- Jason H. Mendler1,*⇑,
- Kati Maharry1,2,
- Heiko Becker1,
- Ann-Kathrin Eisfeld1,
- Leigha Senter1,
- Krzysztof Mrózek1,
- Jessica Kohlschmidt1,2,
- Klaus H. Metzeler1,
- Sebastian Schwind1,
- Susan P. Whitman1,
- Jihane Khalife1,
- Michael A. Caligiuri1,
- Rebecca B. Klisovic1,
- Joseph O. Moore3,
- Thomas H. Carter4,
- Guido Marcucci1,† and
- Clara D. Bloomfield1,†
- 1The Ohio State University Comprehensive Cancer Center, Columbus, OH
- 2Alliance for Clinical Trials in Oncology Statistics and Data Center, Mayo Clinic, Rochester, MN
- 3Duke University Medical Center, Durham, NC
- 4University of Iowa, Iowa City, IA, USA
It has become clear that there are distinct interrelationships between recurring genetic mutations in acute myeloid leukemia (AML). Whereas certain mutations frequently co-exist in AML, others are mutually exclusive. Mutations in NPM1 and RUNX1, two of the most commonly mutated genes in AML, are almost entirely mutually exclusive. In six recent studies that evaluated the frequency of both NPM1 and RUNX1 mutations in AML,1–6 these two mutations co-existed in just 0.6% (13 of 2348) of the cases. In the two studies conducted by our group1,4 which included large cohorts of patients with primary AML and a normal karyotype (n=392)4 and patients with sole trisomy 8 (n=80),1NPM1 and RUNX1 mutations coexisted in 0.8% (4 of 472) of the patients. The goal of the study reported herein was to more closely examine these few AML patients carrying both mutations in order to better understand the relationship between NPM1 and RUNX1 mutations in AML.
Clinical and molecular characteristics of the 4 patients with co-existing RUNX1 and NPM1 mutations are provided in Table 1. Patients provided written informed consent, and study protocols were in accordance with the Declaration of Helsinki. All NPM1 mutations were type A, consisting of duplication of TCTG at position c.860_863 (NCBI Accession NM_002520.5). In contrast, each of the 4 patients had a different RUNX1 mutation (numbering based on the RUNX1c isoform; NCBI Accession NM_001754.4). Patient 1 harbored c.952T>G, resulting in a missense change, p.S318A, in the first amino acid of the transactivation domain (TAD). Patient 2 harbored c.1098_1103delCGGCAT, resulting in an in-frame deletion of two amino acids, p.I366_G367del, in the TAD. Patient 3 harbored c.620G>A, resulting in a missense change, p.R207Q, just downstream of the Runt domain (RD), the domain responsible for DNA binding and heterodimerization with the beta subunit of core binding factor. Patient 4 harbored c.155T>A, resulting in a missense change, p.M52K, upstream of the RD. All RUNX1 mutations (4 of 4) in NPM1-mutated patients were in-frame and located outside of the RD (Figure 1A). In contrast, only 4.5% (4 of 88) of the RUNX1 mutations in NPM1-wild-type patients were in-frame and located outside of the RD (P<0.001).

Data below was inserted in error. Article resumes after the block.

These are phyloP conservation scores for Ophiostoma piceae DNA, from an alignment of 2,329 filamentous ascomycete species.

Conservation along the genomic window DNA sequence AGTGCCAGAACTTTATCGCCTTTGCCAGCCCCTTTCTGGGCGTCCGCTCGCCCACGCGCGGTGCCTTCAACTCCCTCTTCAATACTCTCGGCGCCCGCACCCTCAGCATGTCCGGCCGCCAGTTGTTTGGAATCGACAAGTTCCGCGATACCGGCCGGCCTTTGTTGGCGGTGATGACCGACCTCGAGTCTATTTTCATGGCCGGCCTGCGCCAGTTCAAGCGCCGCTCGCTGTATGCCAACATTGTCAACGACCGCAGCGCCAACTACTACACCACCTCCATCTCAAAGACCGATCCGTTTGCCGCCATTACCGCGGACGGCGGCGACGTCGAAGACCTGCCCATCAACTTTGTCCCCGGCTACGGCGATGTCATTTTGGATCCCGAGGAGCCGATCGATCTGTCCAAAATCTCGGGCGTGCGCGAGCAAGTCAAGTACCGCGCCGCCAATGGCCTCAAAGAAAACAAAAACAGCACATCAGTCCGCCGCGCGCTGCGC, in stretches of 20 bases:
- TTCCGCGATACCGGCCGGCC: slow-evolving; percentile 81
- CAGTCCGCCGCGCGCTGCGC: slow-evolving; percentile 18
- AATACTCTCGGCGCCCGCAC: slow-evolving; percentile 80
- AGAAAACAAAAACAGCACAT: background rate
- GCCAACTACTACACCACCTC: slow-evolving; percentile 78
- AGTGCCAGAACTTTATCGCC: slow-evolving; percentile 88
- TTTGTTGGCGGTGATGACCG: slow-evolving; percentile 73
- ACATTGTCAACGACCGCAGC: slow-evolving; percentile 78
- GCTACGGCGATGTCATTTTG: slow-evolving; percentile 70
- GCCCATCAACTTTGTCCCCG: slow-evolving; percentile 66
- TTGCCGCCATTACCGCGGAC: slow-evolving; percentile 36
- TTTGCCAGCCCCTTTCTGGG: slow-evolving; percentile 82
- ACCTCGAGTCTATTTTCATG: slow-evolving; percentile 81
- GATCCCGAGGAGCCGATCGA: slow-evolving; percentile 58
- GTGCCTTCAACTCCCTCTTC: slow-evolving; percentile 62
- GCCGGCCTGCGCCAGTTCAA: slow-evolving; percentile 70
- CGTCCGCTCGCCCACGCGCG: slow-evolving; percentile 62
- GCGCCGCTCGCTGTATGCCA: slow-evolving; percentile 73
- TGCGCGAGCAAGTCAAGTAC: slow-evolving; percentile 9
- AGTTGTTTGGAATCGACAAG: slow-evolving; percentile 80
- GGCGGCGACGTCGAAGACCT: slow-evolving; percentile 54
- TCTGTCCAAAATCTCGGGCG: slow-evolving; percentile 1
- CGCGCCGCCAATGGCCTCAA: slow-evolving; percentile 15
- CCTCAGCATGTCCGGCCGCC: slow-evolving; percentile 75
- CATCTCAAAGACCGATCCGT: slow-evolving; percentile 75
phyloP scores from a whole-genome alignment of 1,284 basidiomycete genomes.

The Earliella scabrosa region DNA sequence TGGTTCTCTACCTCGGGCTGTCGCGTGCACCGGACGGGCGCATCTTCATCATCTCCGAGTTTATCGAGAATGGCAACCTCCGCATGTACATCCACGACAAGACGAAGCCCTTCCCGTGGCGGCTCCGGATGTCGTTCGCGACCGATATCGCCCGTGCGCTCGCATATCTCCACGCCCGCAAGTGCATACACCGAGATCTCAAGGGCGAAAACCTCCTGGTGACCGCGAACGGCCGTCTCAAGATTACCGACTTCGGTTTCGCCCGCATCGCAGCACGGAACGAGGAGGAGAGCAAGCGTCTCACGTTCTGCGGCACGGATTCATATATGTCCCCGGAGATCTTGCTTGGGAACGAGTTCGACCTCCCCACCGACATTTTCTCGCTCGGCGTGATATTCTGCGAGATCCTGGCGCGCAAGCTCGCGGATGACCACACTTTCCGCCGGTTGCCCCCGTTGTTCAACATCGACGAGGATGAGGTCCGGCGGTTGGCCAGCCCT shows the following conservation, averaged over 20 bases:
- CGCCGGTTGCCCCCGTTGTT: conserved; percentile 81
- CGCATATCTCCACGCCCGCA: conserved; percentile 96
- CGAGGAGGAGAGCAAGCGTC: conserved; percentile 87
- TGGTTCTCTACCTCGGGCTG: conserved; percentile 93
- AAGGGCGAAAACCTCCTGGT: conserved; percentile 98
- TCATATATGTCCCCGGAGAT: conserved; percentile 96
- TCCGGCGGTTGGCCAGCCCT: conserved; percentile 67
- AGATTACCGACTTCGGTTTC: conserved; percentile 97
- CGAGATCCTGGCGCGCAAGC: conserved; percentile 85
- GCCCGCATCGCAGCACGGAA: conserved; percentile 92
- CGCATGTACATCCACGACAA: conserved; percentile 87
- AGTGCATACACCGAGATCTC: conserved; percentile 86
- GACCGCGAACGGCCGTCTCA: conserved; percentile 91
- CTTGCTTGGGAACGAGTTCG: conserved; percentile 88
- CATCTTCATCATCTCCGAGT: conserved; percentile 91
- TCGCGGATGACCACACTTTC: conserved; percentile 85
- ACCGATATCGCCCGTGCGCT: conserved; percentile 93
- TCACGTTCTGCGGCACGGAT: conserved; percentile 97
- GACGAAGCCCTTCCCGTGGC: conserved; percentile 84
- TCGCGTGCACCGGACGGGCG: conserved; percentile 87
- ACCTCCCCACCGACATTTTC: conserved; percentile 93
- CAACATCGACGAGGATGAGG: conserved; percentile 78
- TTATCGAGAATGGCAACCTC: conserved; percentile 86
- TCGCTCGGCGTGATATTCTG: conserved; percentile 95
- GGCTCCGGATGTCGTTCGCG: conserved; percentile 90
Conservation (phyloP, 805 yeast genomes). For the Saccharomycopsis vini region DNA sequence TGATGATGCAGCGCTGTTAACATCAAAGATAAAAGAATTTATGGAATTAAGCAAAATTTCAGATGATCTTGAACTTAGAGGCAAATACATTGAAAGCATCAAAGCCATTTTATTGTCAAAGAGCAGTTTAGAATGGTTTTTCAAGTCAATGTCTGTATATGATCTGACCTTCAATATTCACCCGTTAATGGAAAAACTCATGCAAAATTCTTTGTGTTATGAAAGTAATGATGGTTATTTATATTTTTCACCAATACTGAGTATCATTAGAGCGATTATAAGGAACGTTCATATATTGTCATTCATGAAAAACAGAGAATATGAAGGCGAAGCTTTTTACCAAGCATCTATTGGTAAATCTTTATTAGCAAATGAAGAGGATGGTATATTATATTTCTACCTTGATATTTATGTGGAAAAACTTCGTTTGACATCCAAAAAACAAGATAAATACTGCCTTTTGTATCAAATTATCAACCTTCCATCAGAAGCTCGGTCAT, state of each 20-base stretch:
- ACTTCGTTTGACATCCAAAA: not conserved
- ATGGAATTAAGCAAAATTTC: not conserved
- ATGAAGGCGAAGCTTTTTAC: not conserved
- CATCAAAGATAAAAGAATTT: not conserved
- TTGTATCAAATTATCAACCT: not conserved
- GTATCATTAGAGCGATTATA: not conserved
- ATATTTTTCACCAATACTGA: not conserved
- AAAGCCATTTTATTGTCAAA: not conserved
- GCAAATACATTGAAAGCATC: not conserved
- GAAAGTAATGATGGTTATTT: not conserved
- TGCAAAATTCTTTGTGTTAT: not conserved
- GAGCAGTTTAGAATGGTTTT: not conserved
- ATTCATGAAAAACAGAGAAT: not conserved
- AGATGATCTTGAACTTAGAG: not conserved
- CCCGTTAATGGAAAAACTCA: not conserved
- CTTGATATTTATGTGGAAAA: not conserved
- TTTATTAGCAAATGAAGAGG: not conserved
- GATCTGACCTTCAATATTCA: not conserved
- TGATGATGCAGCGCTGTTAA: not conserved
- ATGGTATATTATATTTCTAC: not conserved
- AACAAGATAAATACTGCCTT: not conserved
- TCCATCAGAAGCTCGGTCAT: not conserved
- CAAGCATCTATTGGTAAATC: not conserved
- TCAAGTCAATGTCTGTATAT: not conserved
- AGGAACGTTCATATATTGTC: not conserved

To determine whether RUNX1 and NPM1 mutations were somatically acquired in AML patients harboring both mutations, pre-treatment germline material was screened in those RUNX1-mutated/NPM1-mutated patients for whom buccal cells were available (UPN 1-3). Surprisingly, in all 3 cases, the same RUNX1 mutation identified in leukemic blasts was also present in the germline (Figure 1B). In contrast, NPM1 mutations were not detected in the germline (Figure 1C), confirming that germline material was not contaminated with leukemic cells. To determine the specificity of this finding to NPM1-mutated cases, we next tested the frequency of germline RUNX1 mutations in NPM1-wild-type patients known to have RUNX1 mutations in their leukemic blasts. Of the RUNX1-mutated/NPM1-wild-type patients with buccal cells available (n=56), none harbored germline RUNX1 mutations (P<0.001). Thus, in our cohort, AML patients with coexisting RUNX1 and NPM1 mutations were not found to acquire both of these mutations somatically; rather, our data suggest that RUNX1 mutations pre-existed and NPM1 mutations were a later, acquired event.